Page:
I know this may sound strange but if you are more seriously into games then a 4K monitor may be the better and cheaper solution since a 27" to 32" one may be the best fit for you. Obviously look at all the features that you require such as HDR10 (PS4pro) and at least one or more HDMI ports.  An optical out may also be of use to connect to an external amplifier (assuming optical in) since TV and monitor speakers are normally just barebones although the PS4pro (also the original PS4) does have one as well.

Oh and latency does matter when using HDR even if you are playing single-player games.

Having at least one HDMI port also will allow you to switch between your PC and PS4pro easily although be careful two HDMI ports will work fine but some PC video ports may drop signal . I actually do this with my Desktop PC (HDMI) and PS4 (HDMI) and I can toggle within seconds.

If you want a 4K TV for your lounge I strongly suggest 60" or above (the bigger the better within reason and of course your budget). I have a 55" HDTV and it is great in my lounge but if I decide to eventually get a UHD TV I would be looking at 70" upwards.

One of the main reasons for suggesting a monitor is depending on the members of your household. If you are the only one then no problems but with two or more members you will invariably have conflicts between gaming, watching TV and even playing movies. Also keep in mind that the PS4/PS4pro are fairly small and portable and can be quickly be moved when required since the power and HDMI (2.0a) cables are industry standard and are very cheap so you can cheaply get another one.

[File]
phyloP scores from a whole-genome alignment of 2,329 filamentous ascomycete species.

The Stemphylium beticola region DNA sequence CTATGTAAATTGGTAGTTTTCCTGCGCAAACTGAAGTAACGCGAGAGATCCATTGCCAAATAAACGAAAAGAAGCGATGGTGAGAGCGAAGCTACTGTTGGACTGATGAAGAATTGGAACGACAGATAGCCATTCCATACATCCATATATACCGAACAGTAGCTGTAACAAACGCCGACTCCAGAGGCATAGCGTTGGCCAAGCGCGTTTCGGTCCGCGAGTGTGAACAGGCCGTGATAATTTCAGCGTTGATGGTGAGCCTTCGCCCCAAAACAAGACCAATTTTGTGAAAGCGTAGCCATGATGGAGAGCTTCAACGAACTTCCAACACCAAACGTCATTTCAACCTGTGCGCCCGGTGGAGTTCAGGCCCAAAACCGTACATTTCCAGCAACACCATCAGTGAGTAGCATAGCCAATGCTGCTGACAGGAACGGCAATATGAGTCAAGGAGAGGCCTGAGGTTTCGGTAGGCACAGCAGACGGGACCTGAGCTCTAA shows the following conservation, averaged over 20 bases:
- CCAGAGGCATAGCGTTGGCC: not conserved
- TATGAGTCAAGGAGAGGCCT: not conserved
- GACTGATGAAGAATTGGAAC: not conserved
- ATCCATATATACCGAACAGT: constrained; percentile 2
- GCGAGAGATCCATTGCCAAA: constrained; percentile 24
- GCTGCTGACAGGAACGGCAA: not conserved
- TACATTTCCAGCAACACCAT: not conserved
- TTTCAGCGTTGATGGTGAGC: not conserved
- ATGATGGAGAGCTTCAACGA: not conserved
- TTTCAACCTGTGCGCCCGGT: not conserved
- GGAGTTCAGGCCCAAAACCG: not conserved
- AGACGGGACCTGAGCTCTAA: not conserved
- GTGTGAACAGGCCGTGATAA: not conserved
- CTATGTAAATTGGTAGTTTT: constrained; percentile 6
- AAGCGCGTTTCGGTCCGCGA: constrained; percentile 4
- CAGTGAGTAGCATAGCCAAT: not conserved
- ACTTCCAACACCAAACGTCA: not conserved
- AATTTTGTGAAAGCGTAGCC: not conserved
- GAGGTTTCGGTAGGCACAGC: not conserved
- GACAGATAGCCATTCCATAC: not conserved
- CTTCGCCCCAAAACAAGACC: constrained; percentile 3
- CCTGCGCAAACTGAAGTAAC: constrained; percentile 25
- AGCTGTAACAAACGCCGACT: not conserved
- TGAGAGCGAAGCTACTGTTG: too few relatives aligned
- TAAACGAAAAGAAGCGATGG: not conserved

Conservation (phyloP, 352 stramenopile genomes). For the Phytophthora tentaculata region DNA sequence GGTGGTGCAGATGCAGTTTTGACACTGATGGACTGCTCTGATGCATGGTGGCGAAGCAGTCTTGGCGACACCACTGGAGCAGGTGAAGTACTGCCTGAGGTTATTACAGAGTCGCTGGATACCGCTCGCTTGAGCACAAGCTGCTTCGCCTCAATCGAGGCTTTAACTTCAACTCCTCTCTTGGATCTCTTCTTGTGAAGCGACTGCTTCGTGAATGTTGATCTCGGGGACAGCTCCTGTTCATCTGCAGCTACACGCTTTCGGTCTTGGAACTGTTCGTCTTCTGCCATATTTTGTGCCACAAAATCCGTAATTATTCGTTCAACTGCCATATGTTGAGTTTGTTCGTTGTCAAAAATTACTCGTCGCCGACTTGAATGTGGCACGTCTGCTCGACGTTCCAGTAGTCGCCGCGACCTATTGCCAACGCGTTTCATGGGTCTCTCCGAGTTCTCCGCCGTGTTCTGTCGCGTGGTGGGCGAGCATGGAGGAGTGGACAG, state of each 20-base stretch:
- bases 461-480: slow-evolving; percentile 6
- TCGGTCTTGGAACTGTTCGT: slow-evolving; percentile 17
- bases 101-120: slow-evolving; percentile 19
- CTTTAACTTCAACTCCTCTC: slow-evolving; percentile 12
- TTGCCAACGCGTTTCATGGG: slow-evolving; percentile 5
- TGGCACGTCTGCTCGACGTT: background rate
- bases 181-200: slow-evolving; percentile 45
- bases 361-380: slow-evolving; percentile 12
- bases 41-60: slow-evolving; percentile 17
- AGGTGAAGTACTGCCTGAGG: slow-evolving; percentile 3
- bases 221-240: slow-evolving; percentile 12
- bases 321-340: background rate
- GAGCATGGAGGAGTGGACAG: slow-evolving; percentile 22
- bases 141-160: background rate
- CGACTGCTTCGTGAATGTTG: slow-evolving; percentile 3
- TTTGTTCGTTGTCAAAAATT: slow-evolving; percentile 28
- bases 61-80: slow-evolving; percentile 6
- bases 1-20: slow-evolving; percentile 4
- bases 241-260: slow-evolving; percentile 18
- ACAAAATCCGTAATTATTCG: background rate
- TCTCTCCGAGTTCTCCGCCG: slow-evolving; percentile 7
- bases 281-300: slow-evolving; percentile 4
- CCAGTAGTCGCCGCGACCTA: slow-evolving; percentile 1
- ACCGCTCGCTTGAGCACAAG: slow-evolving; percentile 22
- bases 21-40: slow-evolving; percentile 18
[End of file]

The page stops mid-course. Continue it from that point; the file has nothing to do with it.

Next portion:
When choosing screens  do you want flat or curved? If you choose curved  you will be able to sit closer but you may find this disorienting so obviously check. I would also recommend checking (minimum 30 minutes) if you are considering the PS Virtual Reality headset (try cinema mode as well) or any VR device.

There are plenty of good technical sites that can give better advice and not all of them are technical to the point where you need an engineering degree to understand. However, it does help to be more technically aware when choosing 4K TV's or monitors because there is allot of hype out there.



On the market for a new TV soon myself so tagging this and will read later.